Jamaica porterweed is generally considered to be a Florida native, although some botanists believe that this species arrived in Florida along with early Bahamian settlers who brought seeds of medicinal plants with them. This is a species of roadsides and other disturbed sites, seldom being found in undisturbed native plant communities.
All other species of the genus found in Florida are clearly exotic. The most prominent species that is fast becoming established as an escaped exotic in southern and central Florida is Stachytarpheta urticifolia (or S. urticaefoli). This a four- to six-foot woody shrub with violet to purple flowers that, like the flowers of S. jamaicensis, only last a single day. A flowering specimen is quite attractive and is an excellent butterfly attractor. There is a highly-prized white-flowered form (forma albiflora) cultivated on Guadaloupe and Martinique in the Lesser Antilles. Leaves are dark green, somewhat glossy, with acute, marginal teeth that are more numerous and outward-pointing with S. jamaicensis. When comparing these two species, look closely at the leaves and growth habit. The leaves of S. urticifolia have distinct raised areas between the leaf veins, giving the leaf a quilted (bullate) appearance. Growth habits are entirely different; S. jamaicensis is always low and sprawling, while S. urticifolia forms an upright woody shrub with a distinct trunk. S. urticifolia is native to tropical Asia."
On Sep 29, 2006, crowellli from Houston, TX (Zone 9a) wrote:
This is my new "favorite" plant. I have it planted in a deep foundation bed. It is backed by loripetalum and mixed with pink pentas and it makes a loverly bed. It has bloomed for months with no problems.
On Sep 27, 2005, rwsherlock from North Port, FL (Zone 9b) wrote:
Great plant to have in your butterfly garden. The red variety will attract the most butterflies and moths. I have seen skippers, viceroys, Monarchs, Queens and many others attracted to the red porterweed while passing by other known butterfly flowers..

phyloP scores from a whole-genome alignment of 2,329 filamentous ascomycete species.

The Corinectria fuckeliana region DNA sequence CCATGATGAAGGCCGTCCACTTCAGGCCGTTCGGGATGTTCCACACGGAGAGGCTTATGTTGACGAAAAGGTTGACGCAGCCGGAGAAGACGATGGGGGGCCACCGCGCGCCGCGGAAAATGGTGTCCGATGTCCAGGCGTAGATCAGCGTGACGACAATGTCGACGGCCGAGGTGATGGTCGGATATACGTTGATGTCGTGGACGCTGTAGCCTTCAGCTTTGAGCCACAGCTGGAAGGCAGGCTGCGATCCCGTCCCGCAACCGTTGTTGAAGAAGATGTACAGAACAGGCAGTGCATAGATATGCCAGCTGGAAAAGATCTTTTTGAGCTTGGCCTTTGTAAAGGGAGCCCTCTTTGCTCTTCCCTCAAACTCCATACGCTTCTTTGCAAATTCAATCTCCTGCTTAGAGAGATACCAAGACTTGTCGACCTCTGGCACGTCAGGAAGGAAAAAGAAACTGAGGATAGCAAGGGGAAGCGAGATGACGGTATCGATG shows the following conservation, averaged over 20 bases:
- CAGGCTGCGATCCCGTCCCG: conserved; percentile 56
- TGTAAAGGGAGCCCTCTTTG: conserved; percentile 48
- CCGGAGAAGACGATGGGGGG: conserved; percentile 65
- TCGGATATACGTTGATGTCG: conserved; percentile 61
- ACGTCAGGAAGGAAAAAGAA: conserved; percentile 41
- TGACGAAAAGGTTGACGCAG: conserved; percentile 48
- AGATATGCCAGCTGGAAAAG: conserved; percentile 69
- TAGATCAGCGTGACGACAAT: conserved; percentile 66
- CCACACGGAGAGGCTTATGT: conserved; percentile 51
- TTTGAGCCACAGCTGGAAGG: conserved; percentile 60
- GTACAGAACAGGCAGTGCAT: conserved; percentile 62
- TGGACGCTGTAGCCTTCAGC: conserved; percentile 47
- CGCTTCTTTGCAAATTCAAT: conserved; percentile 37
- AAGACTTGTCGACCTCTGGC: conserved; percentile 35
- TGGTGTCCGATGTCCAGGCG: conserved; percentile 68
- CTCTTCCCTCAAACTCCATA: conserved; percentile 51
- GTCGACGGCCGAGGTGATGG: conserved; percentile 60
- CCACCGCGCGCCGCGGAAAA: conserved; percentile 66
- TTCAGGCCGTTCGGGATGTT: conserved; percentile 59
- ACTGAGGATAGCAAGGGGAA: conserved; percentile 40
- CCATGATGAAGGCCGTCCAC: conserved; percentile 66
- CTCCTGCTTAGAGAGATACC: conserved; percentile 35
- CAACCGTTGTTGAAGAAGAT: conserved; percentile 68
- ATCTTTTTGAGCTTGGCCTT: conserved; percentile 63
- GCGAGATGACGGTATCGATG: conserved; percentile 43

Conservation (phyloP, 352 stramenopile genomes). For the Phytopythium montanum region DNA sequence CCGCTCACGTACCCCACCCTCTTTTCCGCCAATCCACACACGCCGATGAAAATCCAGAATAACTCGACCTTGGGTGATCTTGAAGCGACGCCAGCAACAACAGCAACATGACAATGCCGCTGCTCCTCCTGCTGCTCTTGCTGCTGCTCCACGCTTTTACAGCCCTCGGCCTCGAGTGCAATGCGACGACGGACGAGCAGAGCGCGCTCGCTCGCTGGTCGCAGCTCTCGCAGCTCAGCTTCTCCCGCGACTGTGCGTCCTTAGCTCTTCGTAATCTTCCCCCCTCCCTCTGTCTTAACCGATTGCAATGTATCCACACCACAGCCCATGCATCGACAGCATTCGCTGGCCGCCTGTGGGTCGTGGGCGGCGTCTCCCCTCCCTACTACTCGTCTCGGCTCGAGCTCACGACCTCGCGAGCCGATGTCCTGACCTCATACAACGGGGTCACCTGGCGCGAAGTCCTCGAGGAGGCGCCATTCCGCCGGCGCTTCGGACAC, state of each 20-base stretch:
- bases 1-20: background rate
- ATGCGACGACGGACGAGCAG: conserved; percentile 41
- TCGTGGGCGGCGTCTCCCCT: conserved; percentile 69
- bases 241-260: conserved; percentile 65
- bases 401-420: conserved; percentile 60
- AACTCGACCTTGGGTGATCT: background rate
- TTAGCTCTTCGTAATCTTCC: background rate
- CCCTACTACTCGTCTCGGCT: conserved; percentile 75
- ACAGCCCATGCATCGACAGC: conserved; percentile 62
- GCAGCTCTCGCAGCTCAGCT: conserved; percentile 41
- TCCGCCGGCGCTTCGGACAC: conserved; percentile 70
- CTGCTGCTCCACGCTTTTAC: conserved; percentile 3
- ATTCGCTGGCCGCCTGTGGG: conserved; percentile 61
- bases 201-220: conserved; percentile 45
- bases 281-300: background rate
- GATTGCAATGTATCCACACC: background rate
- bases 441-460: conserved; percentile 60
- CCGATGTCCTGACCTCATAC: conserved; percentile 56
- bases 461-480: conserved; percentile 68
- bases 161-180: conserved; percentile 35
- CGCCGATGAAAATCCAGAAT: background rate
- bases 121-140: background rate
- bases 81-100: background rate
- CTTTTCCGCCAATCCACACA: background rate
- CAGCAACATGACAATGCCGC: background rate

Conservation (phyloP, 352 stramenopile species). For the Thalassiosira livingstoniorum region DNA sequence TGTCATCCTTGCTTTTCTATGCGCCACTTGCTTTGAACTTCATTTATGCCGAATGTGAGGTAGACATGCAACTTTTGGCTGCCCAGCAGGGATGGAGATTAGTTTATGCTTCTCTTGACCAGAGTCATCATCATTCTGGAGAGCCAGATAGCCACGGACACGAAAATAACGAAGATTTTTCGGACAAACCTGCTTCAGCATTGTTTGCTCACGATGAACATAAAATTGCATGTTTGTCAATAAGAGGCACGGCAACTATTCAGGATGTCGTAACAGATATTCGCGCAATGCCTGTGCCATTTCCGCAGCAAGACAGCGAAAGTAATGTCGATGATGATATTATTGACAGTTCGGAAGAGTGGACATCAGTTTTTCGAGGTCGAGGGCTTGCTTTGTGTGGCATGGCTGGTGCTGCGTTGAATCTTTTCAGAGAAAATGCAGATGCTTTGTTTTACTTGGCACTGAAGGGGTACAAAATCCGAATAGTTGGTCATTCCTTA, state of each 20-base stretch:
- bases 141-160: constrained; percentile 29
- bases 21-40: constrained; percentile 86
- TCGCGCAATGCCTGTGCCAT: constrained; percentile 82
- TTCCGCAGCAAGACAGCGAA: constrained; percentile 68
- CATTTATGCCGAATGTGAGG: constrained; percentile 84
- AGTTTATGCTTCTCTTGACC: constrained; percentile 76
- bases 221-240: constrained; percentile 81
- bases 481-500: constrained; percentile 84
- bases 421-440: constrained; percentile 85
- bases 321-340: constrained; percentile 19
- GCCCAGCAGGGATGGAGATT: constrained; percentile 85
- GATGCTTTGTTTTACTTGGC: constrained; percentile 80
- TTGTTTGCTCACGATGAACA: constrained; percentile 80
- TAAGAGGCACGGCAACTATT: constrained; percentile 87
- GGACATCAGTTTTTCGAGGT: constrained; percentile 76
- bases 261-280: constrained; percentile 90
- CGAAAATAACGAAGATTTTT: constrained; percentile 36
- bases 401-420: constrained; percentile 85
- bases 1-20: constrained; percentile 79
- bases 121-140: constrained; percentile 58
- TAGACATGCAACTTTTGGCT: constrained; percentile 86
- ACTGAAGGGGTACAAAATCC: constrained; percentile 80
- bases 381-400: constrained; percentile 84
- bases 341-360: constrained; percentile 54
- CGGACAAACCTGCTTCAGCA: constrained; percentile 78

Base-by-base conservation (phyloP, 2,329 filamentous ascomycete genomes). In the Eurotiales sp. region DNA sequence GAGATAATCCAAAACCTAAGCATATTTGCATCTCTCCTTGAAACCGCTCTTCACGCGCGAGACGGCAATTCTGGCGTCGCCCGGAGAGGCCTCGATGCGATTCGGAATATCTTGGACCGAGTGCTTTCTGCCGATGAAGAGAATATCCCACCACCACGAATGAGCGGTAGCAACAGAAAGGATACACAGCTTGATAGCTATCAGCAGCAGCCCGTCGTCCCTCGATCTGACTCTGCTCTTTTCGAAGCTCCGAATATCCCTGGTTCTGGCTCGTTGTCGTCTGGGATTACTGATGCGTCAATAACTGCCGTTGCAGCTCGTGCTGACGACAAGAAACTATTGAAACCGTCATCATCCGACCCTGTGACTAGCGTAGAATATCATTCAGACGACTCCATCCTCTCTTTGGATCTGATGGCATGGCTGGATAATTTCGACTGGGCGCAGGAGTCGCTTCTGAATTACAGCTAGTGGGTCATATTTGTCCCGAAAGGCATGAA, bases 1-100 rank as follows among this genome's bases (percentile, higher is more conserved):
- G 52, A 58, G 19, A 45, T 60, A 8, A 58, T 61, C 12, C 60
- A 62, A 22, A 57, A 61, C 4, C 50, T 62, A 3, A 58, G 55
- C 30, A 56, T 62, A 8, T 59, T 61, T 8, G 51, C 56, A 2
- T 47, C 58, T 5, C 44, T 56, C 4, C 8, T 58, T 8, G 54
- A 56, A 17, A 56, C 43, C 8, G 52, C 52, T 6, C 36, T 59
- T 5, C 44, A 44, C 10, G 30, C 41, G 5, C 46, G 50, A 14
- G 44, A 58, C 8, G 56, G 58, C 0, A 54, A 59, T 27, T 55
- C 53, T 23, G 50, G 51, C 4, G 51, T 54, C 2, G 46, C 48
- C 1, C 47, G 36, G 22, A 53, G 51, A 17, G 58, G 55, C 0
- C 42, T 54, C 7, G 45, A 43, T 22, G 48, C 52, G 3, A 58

On Aug 2, 2004, ReggieattheGulf from Englewood, FL (Zone 10b) wrote:
Porterweed grows just like a weed but it a wild flower in Florida. I have 28 plants in a bed which is ten feet in diameter. This mass looks powerful and I have many wild visitors. The Gulf Fertlllary and Long Tailed Skipper are constantly supping nectar. Also bees and flies. I cut this to the ground in January each year for energy and new growth.
On Aug 31, 2002, ADKSpirit from Lake Placid, NY (Zone 4a) wrote:
The Porter Weed is pretty much a "weed" here in Florida, but it is sold in nurseries as an ornamental shrub for butterfly gardens. It has small, deep blue flowers that attract bumblebees and butterflies. (There is a pink variety too.) They are grown in parks and naturalized areas, and for the homeowner's garden they do well as back-of-the-border shrubs. They self seed at will. I'll find little seedlings growing 100 - 200 feet away from the parent plant. These seedlings can be dug up and planted elsewhere.
On May 14, 2002, seanpmi from Hollywood, FL wrote:
When the flowers fall from the plant to the soil, there is a good probability that other plants will grow. When the plant is about an inch tall or more, you can carefully dig up the plant with its entire root structure and can transplant it. Have even tranplanted a plant over two feet tall. It died, but upon leaving it and continually watering it daily over a period of two months it has now resumed producing leaves and flowers.
On Dec 20, 2001, Floridian from Lutz, FL (Zone 9b) wrote:
A Florida native, Porterweed is a low, sprawling shrub with a subtle beauty. It's a fairly long-lived, semi-woody perennial that should live at least four years. It reseeds after it becomes established, but is not a pest. Flowers open in the morning, and close in the late afternoon. They bloom year round. Porterweed grows to be 3-4' and flowers are purple, salmon –pink or red. A must for your butterfly garden as this plant is usually alive with bees and all types of butterflies.
This plant has been said to grow in the following regions:
Bartow, Florida Beverly Hills, Florida Big Pine Key, Florida Boca Raton, Florida Campbell, Florida Dunedin, Florida Edgewater, Florida Fort Myers, Florida Fruitville, Florida Gainesville, Florida Golden Lakes, Florida Grove City, Florida Inwood, Florida Jacksonville, Florida Kendall, Florida Keystone Heights, Florida Labelle, Florida Lake Worth, Florida Lake Worth Corridor, Florida Macgregor, Florida Margate, Florida Melbourne Beach, Florida Melrose Park, Florida Miramar Beach, Florida Mulberry, Florida Ocala, Florida Ocoee, Florida Oldsmar, Florida (2 reports) Pembroke Pines, Florida Port Saint Lucie, Florida Saint Augustine, Florida South Venice, Florida Spring Hill, Florida St Petersburg, Florida Tampa, Florida Trenton, Florida Valparaiso, Florida Warm Mineral Springs, Florida Woodstock, Georgia Honolulu, Hawaii Hebron, Kentucky New Orleans, Louisiana Zachary, Louisiana Saint George, South Carolina Bear Creek, Texas Dallas, Texas Fulton, Texas Houston, Texas (3 reports) Liberty Hill, Texas Sugar Land, Texas (2 reports)